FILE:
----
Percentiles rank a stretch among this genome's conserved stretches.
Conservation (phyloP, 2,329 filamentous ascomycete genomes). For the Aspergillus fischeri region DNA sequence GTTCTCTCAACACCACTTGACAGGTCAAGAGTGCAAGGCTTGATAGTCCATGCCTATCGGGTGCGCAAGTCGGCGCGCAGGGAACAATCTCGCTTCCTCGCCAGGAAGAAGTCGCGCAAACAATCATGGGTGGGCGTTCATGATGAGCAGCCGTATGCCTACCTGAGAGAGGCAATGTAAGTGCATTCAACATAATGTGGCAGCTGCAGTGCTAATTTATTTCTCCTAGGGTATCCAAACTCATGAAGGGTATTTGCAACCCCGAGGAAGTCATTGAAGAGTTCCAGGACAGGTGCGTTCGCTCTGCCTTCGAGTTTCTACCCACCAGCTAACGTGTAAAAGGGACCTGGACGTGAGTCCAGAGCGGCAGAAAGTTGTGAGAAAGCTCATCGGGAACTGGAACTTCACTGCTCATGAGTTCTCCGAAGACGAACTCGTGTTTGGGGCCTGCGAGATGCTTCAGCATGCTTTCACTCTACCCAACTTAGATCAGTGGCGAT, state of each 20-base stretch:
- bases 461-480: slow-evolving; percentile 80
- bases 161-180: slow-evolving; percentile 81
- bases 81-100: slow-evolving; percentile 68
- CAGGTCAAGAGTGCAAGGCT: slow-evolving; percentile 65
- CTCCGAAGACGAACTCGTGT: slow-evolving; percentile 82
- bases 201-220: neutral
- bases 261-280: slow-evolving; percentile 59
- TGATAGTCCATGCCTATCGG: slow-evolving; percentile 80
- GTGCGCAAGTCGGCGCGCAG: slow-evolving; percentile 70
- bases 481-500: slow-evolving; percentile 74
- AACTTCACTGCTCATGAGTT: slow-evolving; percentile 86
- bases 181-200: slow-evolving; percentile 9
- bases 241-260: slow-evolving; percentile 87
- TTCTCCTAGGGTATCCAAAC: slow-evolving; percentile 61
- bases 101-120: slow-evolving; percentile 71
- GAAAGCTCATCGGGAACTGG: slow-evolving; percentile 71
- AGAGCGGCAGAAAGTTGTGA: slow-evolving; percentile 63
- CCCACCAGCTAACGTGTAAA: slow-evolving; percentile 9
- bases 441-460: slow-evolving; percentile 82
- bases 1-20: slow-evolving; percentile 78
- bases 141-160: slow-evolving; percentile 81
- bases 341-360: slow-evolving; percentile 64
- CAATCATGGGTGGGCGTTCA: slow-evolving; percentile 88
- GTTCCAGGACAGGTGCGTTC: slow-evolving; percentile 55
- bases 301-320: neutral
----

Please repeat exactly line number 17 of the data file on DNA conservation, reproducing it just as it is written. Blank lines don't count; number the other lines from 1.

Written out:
- bases 101-120: slow-evolving; percentile 71